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In 1935, 99-year-old former slave Shadrach asks to be buried on the soil where he was born to slavery, and that land is owned by the large Dabney family, consisting of Vernon, Trixie and their seven children, and to bury a black man on that land is a violation of strict Virginia law. Written by
The film is set in 1935. When Paul walks into the house past his father and up the stairs (at the beginning of the film), a smoke detector is visible on the ceiling at the bottom of the stairs. See more »
[Paul has learned curse words from the Dabneys and is yelling them into the closet.]
Son of a bitch, whorehouse, Jesus Christ, pisspot, asshole!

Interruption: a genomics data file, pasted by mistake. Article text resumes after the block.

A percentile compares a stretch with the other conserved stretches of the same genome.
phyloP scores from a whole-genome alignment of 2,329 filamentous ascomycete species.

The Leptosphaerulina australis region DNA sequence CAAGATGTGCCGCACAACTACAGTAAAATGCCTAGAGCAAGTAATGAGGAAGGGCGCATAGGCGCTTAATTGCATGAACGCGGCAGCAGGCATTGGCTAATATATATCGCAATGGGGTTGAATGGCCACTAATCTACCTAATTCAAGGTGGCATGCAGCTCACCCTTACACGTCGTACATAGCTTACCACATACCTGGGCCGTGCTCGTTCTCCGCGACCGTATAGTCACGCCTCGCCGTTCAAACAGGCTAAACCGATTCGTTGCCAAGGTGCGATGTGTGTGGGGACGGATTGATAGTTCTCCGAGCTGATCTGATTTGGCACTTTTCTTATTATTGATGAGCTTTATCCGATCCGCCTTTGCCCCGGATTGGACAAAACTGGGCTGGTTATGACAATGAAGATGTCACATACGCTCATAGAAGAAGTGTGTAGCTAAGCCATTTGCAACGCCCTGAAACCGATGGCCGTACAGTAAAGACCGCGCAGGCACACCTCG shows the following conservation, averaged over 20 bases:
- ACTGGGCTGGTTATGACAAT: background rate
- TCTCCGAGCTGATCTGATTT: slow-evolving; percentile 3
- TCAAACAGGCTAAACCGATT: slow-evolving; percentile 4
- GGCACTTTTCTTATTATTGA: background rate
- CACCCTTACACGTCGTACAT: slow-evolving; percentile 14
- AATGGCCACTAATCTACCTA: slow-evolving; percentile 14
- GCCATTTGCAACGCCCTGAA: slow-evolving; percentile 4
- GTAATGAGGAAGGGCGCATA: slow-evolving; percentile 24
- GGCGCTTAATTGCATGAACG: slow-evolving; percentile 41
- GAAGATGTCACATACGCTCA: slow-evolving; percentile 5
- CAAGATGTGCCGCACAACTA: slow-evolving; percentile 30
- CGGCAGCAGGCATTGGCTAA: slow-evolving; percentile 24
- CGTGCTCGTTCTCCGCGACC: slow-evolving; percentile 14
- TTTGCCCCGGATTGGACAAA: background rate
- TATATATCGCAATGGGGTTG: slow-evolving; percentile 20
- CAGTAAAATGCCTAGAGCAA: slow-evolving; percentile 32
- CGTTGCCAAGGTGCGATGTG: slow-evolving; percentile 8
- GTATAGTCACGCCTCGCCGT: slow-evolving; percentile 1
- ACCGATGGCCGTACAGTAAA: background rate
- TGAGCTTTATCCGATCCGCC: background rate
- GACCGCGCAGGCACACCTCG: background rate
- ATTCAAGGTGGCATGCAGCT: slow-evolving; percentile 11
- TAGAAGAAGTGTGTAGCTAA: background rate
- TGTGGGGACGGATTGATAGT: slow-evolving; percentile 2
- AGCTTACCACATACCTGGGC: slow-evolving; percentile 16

Come on, Paul, it's time to go to church!
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Music by Harry Warren (uncredited)
Lyrics by Al Dubin (uncredited)
Performed by Moving Star Hall Singers
Courtesy of Smithsonian Folkways Recordings See more »
I feel sorry for anyone who didn't like this movie. It's probably one of the best I've seen. Harvey Keitle played his part perfectly, right down to the accent. His character tried to give the impression that he was a hard man, but I really believe he was as soft hearted as his little girl. He just was ashamed to admit it. His rough tenderness made its self apparent in the last part of the movie, when he announces that Shadrachs wish would be granted. This is a movie I'd recommend for almost anyone. I think parents should be discreet when letting children watch it, because it does contain some rather unacceptable language. The language has it's place in the movie, but you still might not want your kids hearing it.
Actually, death ain't much
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